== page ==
For First-Time Investors: All About Getting Started with Penny Stocks

by James Hendrickson on June 2, 2016 · 0 comments

coins-912716_640Penny stocks are one of the best ways to make a lot of money in the stock market. But, it’s also one of the most dangerous ways to invest. There’s a lot of risk involved. Here’s how professional investors manage that risk, and make it profitable.

What Are Penny Stocks?

Low-priced, small-cap, stocks are also known as penny stocks. Contrary to the name, many penny stocks are not really priced at one cent per share. The SEC considers penny stocks anything under $5 per share, making them a “cheap stock” for most investors. While there are stocks under $5 trading on large exchanges like the NYSE and NASDAQ, many investors don’t think of them as penny stocks.

Most individual investors look at penny stocks as very risky investments because of the price and the fact that many of these stocks have thin trading volume. Meaning, the stocks don’t have many buyers and sellers. In these kinds of markets, stock manipulation is easier than for larger stocks where there is a wide diversity of stockholders.

Most individual investors are also intrigued by the idea of penny stocks, because they can make fantastic moves in a short period of time. According to, there are penny stocks every day making moves of several hundred percent.

But, how do you find these stocks?

Just because you don’t hear about them every day in the popular or mainstream media doesn’t mean that they’re not worthy of your consideration. At the same time, penny stocks have gotten a bad reputation for being a “game” filled with scams and corruption.

How To Find Them

Like any stock, you can buy them online or through your broker. Even if it’s not listed in a major exchange, you can usually find them through mainstream brokers and purchase shares directly. While cheap stocks on exchanges like the NYSE and NASDAQ aren’t considered “penny stocks,” they sometimes act like it. These exchanges have strict listing requirements, so they don’t allow for as much of an upside as other stocks you might find off the exchange.

This is both a curse and a blessing. It can limit your upside potential, but it can also protect you from being taken.

Over-the-counter Bulletin Board, or OTCBB is a quotation service. Unlike Pink Sheets, which basically just publishes quotes, OTCBB maintains listing requirements for stocks. They’re not at stringent as a major exchange, but they do have them.

Pink Sheets is a basic system for quotation information on stocks registered with it. They aren’t registered with the Securities and Exchange Commission (SEC) however, and because of that the SEC won’t enforce any listing requirements.

The Potential

Because penny stocks are highly volatile, they offer amazing upside potential. They also offer amazing risk to the investor. You could lose a lot of money by investing in them. This is tempered by the potential, however, and is one reason why some investors love investing in them.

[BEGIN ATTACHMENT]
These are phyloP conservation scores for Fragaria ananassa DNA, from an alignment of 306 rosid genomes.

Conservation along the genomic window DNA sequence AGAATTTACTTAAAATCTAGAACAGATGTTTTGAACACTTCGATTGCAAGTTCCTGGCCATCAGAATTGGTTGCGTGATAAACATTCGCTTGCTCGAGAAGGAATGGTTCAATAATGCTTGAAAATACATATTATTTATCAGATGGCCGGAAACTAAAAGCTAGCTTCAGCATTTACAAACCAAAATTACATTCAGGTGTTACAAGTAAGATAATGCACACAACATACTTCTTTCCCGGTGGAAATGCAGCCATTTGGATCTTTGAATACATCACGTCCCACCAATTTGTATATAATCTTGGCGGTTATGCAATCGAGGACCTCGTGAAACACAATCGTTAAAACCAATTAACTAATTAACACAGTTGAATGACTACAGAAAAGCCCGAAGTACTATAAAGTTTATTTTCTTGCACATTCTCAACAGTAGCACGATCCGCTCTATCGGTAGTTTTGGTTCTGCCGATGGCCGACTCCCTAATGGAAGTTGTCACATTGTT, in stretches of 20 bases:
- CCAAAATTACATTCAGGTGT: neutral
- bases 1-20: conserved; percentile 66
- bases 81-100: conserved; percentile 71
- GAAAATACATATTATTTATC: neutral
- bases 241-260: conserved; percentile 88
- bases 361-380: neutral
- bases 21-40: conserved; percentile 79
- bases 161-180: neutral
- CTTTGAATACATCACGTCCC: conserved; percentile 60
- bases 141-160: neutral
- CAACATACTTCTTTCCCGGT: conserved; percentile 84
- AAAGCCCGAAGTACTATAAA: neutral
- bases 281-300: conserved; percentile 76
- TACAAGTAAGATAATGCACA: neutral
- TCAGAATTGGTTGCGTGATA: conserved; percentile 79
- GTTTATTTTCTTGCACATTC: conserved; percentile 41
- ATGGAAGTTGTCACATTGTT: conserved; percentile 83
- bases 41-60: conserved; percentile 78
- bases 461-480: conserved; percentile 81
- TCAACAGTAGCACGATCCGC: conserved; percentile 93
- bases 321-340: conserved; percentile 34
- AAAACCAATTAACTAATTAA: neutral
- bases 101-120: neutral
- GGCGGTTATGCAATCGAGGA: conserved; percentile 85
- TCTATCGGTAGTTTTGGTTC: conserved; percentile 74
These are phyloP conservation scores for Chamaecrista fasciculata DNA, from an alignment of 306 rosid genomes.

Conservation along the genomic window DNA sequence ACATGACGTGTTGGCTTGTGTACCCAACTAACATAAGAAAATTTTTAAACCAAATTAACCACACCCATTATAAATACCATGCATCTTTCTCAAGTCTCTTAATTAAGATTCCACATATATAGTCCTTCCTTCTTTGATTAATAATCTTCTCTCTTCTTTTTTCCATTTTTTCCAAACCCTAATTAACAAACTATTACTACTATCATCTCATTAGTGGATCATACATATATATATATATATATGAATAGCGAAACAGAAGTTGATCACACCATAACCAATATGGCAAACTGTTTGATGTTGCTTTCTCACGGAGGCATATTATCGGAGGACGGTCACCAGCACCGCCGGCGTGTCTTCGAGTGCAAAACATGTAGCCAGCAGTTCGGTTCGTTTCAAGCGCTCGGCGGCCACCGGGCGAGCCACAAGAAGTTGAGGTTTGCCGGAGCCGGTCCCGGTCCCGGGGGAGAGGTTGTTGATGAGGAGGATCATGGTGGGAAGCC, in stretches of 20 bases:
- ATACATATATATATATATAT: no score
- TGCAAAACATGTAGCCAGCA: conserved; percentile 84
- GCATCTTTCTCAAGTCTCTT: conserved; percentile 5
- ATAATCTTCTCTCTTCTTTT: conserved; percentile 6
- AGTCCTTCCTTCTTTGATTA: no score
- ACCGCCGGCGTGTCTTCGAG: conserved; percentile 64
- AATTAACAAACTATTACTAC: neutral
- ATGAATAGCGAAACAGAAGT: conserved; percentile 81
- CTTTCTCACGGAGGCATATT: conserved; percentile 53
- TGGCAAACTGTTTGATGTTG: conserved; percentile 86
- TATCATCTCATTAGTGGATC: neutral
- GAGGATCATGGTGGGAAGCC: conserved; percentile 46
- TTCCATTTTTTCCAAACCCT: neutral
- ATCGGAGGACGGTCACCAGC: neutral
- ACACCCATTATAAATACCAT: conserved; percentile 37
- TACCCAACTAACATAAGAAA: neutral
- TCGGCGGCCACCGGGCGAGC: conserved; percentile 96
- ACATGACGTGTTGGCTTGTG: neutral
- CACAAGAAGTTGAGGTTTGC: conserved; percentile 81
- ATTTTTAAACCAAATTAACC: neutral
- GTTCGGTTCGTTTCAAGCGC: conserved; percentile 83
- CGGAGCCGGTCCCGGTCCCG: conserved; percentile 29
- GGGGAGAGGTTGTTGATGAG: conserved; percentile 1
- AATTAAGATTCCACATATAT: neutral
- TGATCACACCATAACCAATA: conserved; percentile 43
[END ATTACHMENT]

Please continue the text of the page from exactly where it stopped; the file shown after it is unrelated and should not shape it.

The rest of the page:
Companies can often move by thousands of percentage points within weeks, making it one of the most rewarding investment experiences ever. Of course, the trick is finding the right stock.

Risking It All?

Even legitimate penny stocks can be risky. Two reasons for this are that penny stocks have inherently low liquidity and there are poor reporting standards. Sometimes, you just don’t know what you’re getting yourself into until it’s too late.

Liquidity problems can become a major problem when you want to cash out of your stock quickly, but there are either no buyers or no money in the market to make the transaction. According to the Securities and Exchange Commission, penny stocks can trade infrequently, meaning it might be difficult or impossible to sell your shares after you buy them. Because it’s hard to find quotes for certain stocks, you might find it difficult or impossible to price them accurately.

Profiting From Penny Stocks

Even with the risks, it might be worth it. Here’s why: When a company is legitimate, and its stock is a penny stock, you can capture amazing upside potential if and when that company ends up announcing major news about one of its products or services — as long as it’s positive news.

You still need to look over the company’s financials, and its fundamentals to access whether it’s a good investment. As long as the company is sound, and the fundamentals are there, it may be worth buying shares if you understand the company, the risks, and are willing to allocate a portion of your capital to the investment.

While nothing is guaranteed, you also can’t win what you don’t put in the market.

Chloe Middleton is an investment banker by day, and a geeky gamer by night! Personally she enjoys keeping up to date with all aspects of investing, including the latest technology trends to help wannabe investors. She writes on these topics for a range of blogs.

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